Effect of vaginal delivery on endosonographic anal sphincter morphology

Research output: Contribution to journalArticle



To describe the effect of vaginal delivery with no clinically recognized sphincter tear on endosonographic anal sphincter morphology and sphincter pressure and to relate endosonographic results to anal sphincter pressure and anal incontinence score.

Study design

Thirty-two nullipara underwent anal endosonography and anal manometry in the third trimester of pregnancy, 2 weeks and 6 months post-partum. The sphincter defect scores (1–16) and the thickness and length of the sphincters were measured by endosonography, and sphincter pressures and manometric sphincter lengths were determined. The Wexner incontinence score (1–20) was used to classify anal incontinence 6 months post-partum.


Five (16%) women had small endosonographic anal sphincter defects (score 3–4) before delivery. Eight women (25%; confidence interval 11–43%) had new defects detected post-partum, five small, one moderate (score 7), and two large (score 10–11). Six (75%) of eight women with new defects post-partum had undergone episiotomy versus five (21%) of 24 women with no new defects (p = 0.02). Six months after delivery 16 (50%) women reported anal incontinence, and there was a positive correlation between the endosonographic defect score 6 months post-partum and the Wexner incontinence score. The sphincter was significantly longer during pregnancy than 6 months post-partum.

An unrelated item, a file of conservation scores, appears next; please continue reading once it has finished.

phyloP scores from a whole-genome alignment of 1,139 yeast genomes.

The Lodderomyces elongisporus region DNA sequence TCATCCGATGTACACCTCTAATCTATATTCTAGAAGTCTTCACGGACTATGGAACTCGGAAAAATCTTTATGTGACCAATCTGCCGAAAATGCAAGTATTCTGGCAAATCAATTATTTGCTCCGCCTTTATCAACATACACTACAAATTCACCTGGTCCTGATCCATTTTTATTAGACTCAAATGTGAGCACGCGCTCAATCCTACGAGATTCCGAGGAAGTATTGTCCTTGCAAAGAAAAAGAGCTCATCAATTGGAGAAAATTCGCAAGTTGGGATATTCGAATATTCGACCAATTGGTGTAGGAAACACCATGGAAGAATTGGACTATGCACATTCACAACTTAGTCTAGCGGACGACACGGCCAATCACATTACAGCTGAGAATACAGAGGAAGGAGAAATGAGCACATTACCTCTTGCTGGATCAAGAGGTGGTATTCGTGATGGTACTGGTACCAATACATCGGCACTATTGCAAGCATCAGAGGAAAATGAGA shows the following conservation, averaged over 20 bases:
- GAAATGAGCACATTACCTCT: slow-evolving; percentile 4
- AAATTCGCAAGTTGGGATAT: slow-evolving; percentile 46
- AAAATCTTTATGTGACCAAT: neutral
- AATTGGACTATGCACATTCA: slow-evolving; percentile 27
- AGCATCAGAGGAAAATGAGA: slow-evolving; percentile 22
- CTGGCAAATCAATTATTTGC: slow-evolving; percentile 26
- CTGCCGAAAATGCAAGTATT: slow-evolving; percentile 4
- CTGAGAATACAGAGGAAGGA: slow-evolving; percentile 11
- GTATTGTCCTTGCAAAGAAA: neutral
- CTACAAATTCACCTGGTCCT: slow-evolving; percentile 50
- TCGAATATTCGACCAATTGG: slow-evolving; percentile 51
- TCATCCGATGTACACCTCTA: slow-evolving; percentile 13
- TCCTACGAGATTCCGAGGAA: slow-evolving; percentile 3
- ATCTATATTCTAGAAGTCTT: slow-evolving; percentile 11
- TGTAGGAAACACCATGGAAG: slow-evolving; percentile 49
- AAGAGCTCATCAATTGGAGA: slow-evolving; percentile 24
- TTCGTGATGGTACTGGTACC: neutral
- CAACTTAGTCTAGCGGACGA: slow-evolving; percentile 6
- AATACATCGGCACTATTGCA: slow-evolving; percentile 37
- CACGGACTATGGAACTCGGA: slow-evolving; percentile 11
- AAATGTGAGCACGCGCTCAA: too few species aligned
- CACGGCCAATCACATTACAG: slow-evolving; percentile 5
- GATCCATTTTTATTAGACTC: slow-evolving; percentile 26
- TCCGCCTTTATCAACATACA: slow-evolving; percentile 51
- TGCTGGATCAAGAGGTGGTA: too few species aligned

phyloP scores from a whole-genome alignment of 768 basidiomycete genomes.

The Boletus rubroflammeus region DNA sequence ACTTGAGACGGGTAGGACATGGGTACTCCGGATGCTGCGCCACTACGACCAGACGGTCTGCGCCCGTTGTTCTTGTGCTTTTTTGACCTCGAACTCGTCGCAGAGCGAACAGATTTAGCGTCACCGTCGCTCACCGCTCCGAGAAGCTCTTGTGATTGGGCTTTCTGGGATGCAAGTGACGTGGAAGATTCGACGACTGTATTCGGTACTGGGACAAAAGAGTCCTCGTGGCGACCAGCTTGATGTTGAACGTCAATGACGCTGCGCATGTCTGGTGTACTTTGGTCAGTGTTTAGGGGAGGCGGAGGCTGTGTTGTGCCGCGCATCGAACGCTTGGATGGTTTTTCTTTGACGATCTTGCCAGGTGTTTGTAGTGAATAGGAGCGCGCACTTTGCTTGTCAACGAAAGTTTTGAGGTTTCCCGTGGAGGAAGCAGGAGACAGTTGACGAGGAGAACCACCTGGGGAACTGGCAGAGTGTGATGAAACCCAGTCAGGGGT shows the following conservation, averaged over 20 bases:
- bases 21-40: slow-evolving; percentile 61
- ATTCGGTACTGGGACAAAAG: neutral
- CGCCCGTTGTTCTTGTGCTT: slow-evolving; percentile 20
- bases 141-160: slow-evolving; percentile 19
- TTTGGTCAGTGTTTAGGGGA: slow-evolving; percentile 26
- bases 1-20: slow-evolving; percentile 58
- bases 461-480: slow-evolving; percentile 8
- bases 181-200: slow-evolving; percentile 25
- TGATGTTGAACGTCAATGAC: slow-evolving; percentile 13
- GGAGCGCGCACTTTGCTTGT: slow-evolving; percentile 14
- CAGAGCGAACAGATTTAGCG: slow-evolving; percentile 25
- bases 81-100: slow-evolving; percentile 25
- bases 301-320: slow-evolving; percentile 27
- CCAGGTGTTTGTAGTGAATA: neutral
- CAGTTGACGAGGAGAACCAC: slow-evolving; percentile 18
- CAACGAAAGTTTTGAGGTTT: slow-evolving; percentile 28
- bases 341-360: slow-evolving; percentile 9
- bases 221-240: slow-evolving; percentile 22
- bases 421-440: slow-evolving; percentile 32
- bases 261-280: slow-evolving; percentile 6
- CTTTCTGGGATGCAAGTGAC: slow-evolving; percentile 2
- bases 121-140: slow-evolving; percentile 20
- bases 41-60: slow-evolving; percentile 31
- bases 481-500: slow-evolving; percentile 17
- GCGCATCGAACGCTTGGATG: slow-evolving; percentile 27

New sphincter defects may arise after vaginal delivery without any clinically recognizable sphincter tear. There is a positive correlation between the endosonographic defect score 6 months post-partum and the Wexner incontinence score.


Research areas and keywords

Subject classification (UKÄ) – MANDATORY

  • Obstetrics, Gynecology and Reproductive Medicine


  • Vaginal delivery, Ultrasonography, Anal sphincter defects, Anal incontinence
Original languageEnglish
Pages (from-to)193-201
JournalEuropean Journal of Obstetrics, Gynecology, and Reproductive Biology
Issue number2
StatePublished - 2007
Publication categoryResearch

Bibliographic note

The information about affiliations in this record was updated in December 2015. The record was previously connected to the following departments: Emergency medicine/Medicine/Surgery (013240200), Obstetrics and Gynaecology (013242700), Obstetric, Gynaecological and Prenatal Ultrasound Research Unit (013242720), Surgery Research Unit (013242220)

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